Children’s curiosity about the natural world, their “inborn sense of wonder” is a powerful catalyst for their work and play. With this curiosity and the need to make sense of the world, children are motivated to ask questions, explore how things work, and look closely at the natural world around them.
But, in today’s world, children’s experiences and their opportunities to “do” science are often limited; as children are frequently involved in passive and secondhand experience of the television or video game.
Modern technology also has hidden from view some of the basic ways in which things work. Our food comes from stores and few children have seen or have been engaged in growing or processing the food. Toys that were once pushed or pulled or rolled now have hidden motors and batteries to drive them and a switch to turn them off and on.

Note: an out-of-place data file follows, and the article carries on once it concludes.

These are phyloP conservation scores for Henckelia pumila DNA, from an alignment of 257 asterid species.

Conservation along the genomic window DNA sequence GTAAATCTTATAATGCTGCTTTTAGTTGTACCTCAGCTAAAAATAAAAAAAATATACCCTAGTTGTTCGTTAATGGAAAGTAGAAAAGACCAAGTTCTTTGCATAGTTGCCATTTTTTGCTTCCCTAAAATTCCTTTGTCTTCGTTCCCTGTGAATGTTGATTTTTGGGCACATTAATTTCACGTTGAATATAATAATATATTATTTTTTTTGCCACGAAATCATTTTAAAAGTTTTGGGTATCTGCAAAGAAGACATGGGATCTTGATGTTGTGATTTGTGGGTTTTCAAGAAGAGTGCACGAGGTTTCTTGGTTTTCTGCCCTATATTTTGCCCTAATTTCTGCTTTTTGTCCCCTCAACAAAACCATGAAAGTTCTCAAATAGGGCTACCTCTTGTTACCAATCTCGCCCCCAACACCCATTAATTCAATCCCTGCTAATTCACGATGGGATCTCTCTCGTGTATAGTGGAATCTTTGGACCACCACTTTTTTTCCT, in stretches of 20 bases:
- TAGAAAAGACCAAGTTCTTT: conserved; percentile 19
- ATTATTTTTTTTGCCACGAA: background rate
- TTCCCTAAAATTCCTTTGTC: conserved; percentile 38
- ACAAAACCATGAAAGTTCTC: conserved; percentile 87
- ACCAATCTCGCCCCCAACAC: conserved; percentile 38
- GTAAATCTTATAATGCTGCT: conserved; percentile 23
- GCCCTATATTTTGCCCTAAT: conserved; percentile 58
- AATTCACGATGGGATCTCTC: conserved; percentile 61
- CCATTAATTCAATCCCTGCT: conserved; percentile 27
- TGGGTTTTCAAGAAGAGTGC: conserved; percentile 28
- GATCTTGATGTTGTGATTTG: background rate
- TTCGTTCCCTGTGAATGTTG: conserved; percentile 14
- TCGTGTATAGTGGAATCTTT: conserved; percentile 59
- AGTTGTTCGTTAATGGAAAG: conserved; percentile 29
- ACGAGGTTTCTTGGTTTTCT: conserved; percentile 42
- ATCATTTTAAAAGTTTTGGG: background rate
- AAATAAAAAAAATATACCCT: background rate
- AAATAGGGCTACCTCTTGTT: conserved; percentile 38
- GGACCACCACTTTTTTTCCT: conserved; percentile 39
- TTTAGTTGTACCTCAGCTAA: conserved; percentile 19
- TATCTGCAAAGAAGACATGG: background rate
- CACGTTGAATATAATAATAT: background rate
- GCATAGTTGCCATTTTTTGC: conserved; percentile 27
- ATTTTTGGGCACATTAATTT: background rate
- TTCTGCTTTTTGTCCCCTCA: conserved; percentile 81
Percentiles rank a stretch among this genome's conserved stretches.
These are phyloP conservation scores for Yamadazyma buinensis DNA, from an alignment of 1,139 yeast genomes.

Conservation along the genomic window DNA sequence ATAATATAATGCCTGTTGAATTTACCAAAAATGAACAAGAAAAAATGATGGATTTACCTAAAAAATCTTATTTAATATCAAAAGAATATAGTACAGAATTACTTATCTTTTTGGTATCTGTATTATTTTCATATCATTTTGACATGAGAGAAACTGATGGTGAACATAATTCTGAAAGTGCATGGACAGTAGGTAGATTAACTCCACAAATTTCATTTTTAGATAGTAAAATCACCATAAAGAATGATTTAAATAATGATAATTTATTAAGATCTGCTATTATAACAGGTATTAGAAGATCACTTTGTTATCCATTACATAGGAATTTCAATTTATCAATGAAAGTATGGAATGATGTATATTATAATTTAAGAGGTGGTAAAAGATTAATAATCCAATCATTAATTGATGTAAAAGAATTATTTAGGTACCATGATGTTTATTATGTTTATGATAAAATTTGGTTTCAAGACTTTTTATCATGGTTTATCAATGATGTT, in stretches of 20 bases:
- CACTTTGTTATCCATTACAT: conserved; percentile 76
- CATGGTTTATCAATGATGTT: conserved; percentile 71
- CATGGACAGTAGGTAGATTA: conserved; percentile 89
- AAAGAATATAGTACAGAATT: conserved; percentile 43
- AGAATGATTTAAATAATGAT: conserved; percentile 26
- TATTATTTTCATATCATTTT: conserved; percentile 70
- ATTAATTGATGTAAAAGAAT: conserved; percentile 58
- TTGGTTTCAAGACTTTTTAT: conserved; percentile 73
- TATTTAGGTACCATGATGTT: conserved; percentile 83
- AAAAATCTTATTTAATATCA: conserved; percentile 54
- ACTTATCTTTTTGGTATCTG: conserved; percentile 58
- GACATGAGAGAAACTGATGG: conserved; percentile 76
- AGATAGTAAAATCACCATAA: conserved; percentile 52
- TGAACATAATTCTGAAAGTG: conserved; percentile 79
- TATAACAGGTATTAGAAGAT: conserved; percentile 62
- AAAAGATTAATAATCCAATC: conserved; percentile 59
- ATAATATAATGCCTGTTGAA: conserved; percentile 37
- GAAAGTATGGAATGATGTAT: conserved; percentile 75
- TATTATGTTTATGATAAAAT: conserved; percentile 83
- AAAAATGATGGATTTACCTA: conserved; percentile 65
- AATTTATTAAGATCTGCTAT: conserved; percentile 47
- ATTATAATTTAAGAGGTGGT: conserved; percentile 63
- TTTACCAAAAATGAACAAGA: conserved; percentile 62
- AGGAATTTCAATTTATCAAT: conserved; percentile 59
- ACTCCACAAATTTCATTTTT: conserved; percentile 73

Science Learning is important at Cambridge Schools as we promote “science” as it becomes a natural and critical part of children’s early learning. Young children participate in science as they engage in fantasy and dramatic play ~ creating magic potions at the sensory table, building a home for the make-believe turtle while playing with blocks, watering a plant and touching safe and natural science items. We ask questions to help the young scientists make sense of their world. “What would happen if you rolled the ball from the very top of the ramp?” “What do you think the worm needs to live?” “Who can empty the bucket the fastest?”
You can promote “science” at home also; cooking, baking, bathing, rolling a ball are a few great science examples!